By early 1996, Georgia’s situation with Florida was dire. Not only had the Gators won six straight over the Bulldogs, but the Gators had also come into south Georgia to get a verbal commitment from superstar defensive tackle prospect Marcus Stroud. But on Signing Day, Stroud pulled one of the all-time recruiting surprises when he switched his commitment to Georgia. The moment was captured for posterity with a Sports Illustrated cover, and Stroud became the poster boy for the hope that things would change against Florida and that Georgia was on the way back up. It was an immediate triumph for new coach Jim Donnan, and Stroud played a part in ending the losing streak against Florida in 1997. He’s now one of the top defensive tackles in the NFL and has done plenty to live up to that SI cover.

2. Andre Hastings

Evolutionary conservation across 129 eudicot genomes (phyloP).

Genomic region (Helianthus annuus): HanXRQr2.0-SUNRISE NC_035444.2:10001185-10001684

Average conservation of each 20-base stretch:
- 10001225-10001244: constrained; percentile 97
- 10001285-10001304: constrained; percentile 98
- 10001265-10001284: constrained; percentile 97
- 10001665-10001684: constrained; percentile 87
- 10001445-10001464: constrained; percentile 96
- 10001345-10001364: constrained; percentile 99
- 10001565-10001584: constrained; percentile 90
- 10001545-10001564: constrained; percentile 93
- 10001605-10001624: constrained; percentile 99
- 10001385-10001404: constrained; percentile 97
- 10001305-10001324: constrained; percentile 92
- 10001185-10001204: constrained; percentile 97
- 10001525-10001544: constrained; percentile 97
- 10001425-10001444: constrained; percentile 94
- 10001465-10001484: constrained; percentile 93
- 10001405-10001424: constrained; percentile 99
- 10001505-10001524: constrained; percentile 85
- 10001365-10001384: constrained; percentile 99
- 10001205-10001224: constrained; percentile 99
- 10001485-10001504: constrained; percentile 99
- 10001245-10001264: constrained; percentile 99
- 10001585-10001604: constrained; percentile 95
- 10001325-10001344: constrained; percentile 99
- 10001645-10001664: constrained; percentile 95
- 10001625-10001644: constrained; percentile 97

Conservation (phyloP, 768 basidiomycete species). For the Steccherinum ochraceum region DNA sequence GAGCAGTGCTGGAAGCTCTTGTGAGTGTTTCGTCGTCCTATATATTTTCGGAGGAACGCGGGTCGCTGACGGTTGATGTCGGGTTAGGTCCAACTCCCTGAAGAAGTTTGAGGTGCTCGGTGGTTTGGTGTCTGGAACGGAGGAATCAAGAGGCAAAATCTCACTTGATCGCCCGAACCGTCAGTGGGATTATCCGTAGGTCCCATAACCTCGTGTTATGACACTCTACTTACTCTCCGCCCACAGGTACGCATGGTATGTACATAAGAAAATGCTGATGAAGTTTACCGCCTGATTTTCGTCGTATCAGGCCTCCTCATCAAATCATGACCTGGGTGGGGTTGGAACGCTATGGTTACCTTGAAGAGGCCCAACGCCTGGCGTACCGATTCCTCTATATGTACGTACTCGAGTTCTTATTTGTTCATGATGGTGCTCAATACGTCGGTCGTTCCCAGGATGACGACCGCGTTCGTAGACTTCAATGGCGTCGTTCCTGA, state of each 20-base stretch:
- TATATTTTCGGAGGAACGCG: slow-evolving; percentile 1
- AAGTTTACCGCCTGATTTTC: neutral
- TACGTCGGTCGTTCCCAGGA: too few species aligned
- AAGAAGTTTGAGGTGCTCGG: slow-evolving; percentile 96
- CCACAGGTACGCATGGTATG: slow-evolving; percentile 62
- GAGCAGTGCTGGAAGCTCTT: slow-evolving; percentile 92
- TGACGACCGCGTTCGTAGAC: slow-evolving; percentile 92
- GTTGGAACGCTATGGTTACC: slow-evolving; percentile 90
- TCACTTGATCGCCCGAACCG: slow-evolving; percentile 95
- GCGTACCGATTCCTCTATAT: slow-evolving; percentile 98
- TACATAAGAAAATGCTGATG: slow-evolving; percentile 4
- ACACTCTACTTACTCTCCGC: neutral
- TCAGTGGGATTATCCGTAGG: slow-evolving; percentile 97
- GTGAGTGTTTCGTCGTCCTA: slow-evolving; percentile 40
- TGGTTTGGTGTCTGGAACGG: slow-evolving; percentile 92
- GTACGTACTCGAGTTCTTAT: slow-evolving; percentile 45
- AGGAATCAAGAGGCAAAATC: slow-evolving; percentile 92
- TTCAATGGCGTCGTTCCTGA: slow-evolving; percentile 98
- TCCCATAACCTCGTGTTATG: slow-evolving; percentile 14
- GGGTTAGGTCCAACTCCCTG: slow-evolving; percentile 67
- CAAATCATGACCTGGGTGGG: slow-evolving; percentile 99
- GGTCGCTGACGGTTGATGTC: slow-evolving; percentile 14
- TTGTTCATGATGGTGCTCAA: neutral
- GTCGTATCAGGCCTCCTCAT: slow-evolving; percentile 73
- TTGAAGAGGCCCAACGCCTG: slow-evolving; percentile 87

Another Sports Illustrated tie-in vaults Hastings up to #2. When SI includes you on a future NFL All-Pro team when you’re still in high school, the hype machine has hit full stride. Andre Hastings was one of the top receiving prospects in the nation as demonstrated by the Sports Illustrated publicity, and the recruiting battle was fierce. To make things worse, Hastings didn’t sign on Signing Day and had coaches like Bobby Bowden and Lou Holtz (not to mention Georgia’s staff) hanging on his decision. The signing of Hastings and Garrison Hearst was one of the first huge recruiting coups for second-year coach Ray Goff. Hastings didn’t really take off until Zeier and “Air Georgia” arrived in 1991, but by 1992 he was clearly one of the best receivers ever to play at Georgia. He and Hearst left for the NFL after that junior season which put Georgia back into the Top 10. Hastings was a third-round selection of the New Orleans Saints and, while never the All-Pro forecasted by SI, had a fair NFL career with a couple of teams.